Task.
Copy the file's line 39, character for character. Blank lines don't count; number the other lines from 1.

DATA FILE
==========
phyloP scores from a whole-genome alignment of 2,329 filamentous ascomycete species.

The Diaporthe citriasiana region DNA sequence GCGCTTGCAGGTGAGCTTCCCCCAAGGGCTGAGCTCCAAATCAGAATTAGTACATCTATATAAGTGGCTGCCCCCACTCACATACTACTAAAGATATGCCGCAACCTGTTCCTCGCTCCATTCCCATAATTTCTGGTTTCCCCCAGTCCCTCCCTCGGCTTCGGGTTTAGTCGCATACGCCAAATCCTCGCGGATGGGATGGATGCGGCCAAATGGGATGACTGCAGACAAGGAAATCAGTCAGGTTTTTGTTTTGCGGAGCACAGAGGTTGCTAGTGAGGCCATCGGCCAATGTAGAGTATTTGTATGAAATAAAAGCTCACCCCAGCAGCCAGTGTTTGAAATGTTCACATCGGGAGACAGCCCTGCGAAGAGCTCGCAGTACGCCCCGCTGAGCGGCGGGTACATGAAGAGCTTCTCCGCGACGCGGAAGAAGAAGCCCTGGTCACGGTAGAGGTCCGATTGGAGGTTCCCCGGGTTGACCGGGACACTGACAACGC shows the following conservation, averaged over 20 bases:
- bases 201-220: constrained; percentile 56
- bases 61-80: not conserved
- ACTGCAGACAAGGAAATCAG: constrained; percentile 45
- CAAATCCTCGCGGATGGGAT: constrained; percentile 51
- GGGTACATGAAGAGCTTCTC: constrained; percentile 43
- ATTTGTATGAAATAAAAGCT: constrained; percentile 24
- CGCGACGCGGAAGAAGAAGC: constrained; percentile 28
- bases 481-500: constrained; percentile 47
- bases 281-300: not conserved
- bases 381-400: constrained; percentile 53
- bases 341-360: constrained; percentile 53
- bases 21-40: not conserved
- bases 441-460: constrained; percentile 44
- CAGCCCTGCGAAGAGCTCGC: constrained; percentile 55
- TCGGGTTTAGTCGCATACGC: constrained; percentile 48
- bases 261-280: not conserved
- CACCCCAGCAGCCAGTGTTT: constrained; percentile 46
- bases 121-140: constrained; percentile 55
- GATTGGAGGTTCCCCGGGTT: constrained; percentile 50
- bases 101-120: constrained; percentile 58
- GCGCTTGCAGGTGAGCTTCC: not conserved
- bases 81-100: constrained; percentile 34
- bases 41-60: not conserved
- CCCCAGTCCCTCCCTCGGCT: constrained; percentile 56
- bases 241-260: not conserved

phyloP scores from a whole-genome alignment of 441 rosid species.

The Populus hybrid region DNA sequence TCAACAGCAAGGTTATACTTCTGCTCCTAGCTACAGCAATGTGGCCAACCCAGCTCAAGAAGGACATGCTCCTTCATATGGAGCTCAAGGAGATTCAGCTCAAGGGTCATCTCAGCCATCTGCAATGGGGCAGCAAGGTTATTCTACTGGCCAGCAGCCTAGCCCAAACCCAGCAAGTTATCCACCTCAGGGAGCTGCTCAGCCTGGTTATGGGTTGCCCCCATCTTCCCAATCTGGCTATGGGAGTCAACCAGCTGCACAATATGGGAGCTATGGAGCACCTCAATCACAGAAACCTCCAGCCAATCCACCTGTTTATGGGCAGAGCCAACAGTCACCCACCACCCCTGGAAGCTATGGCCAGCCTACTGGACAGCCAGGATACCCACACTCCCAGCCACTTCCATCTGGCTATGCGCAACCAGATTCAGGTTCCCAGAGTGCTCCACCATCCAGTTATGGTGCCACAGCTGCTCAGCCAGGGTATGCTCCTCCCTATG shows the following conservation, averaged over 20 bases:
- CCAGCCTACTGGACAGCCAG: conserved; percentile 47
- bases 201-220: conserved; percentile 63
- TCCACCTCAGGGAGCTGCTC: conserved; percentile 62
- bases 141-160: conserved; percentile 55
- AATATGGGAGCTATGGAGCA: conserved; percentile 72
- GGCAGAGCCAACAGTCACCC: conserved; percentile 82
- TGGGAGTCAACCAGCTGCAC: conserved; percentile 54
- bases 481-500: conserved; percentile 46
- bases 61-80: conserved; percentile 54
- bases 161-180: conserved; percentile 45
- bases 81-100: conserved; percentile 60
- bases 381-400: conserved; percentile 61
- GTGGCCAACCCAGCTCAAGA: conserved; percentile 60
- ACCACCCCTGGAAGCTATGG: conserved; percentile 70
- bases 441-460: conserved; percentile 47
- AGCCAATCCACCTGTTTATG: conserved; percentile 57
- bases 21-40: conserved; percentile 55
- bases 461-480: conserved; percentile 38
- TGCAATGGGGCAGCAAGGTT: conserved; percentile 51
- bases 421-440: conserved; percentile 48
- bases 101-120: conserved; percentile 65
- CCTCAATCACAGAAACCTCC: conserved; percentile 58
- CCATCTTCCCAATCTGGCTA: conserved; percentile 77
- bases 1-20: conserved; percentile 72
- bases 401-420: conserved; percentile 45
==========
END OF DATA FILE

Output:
- bases 161-180: conserved; percentile 45